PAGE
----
While government has managed to reach a ceasefire settlement agreement with striking public sector unions to go back to the negotiating table, the National Education Health and Allied Workers' Union (Nehawu) has expressed opposition to the improved offer of between 7% and 7.5% by the employer.
Nehawu and several other unions, including the Democratic Nursing Organisation of SA and the Police and Prisons Civil Rights Union (Popcru), had since March 6 embarked on a protected strike as they demanded a 10% salary increment.
Government had initially offered 4.7% to the table, but unions had rejected the three-year draft offer, with Nehawu further pointing out that it still took issue with the improved offer.
The union said government was misleading workers through both the initial and the improved offer as it had decided to convert the current R1000 cash gratuity into the baseline, which meant that up to 4.2% of the offer was money that workers were already receiving.
Nehawu national spokesperson Lwazi Nkolonzi said government was effectively giving workers 2.8% in new money, which was worse than last year’s 3%.
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“The only new money that the government is bringing to the table is 2.8% and this is way below the inflation rate and, even further, way below what public servants had gotten workers. So government is actually robbing workers because it is leaving them worse off than in the previous financial year,” he said.
As part of the settlement agreement reached on March 14 between government and the unions, parties would head back to the Public Service Co-ordinating Bargaining Council, where government’s implementation of a 3% increase in the 2022-2023 financial year would be revisited and included as part of the negotiations.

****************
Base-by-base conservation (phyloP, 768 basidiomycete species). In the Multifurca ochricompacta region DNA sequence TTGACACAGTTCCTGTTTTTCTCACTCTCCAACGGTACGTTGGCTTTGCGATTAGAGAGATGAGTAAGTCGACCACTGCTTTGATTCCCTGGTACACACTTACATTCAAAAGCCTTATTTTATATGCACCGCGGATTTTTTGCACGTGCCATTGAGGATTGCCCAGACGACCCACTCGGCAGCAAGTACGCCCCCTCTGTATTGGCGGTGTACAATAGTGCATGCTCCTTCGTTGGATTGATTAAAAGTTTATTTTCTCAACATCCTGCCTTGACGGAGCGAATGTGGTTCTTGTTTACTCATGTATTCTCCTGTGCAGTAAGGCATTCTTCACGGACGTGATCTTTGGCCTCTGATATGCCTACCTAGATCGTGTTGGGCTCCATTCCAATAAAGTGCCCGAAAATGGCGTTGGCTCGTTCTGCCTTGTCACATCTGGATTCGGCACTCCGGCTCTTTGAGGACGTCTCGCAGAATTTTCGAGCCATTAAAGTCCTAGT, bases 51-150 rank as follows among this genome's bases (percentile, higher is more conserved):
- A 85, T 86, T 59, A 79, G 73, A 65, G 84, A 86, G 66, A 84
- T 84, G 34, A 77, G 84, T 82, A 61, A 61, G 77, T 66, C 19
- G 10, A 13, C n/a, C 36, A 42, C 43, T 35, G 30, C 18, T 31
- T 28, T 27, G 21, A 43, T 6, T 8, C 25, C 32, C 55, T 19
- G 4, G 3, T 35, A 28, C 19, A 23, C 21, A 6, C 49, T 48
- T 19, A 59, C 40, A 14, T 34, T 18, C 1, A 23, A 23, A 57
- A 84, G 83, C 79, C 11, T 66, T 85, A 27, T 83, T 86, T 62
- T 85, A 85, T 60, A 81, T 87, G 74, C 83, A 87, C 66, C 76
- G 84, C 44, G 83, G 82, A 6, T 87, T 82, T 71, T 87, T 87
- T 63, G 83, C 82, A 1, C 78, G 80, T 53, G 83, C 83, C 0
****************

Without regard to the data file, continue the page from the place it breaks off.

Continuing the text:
Other unions, including the Public Servants Association (PSA), National Professional Teachers' Organisation of SA and SA Democratic Teachers Union pointed out that they were not opposed to the new two-term offer by government as it would improve the overall pensionable income for workers.
PSA'S acting deputy director Reuben Maleka said the union and others who had accepted the 7.5% offer viewed it as an improvement from last year’s 3%.
Maleka added the unions had managed to convince government to keep the gratuity cash, which was set to come to an end by April 1 and also managed to push the employer to add 3.3% to the offer.
“If you look at this offer in a shortsighted way, you might think that it is a loss. It is one of the best deals we ever got because we have managed to ensure that the cash gratuity is kept in the form of pensionable salary and ensured that there is also an increase that is better than last year,” Maleka explained.
On Friday, Nehawu dragged government to the Labour Court, accusing it of withholding the entire salaries of workers and shop stewards who had been part of the strike, which the union said was both illegal and in violation of the settlement agreement that allowed the employer to implement the “no work, no pay” principle.
“As Nehawu, we are vindicated by the judgment, as our bone of contention was that withholding salaries of workers is unlawful and in breach of the conditions of service, which also amounts to a contravention of the Basic Conditions of Employment Act (BCEA),” Nehawu general secretary Zola Saphetha said in a statement.
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Saphetha added the ruling, which directed both the health department, as well as the Public Service and Administration to effect the payments, serves as a protection of workers from the two departments.
The health department was accused of having been the biggest culprit in docking the entire salaries of shop stewards and health workers in the Eastern Cape, North West, Limpopo and at its national office, where several employees did not receive their salaries on March 15.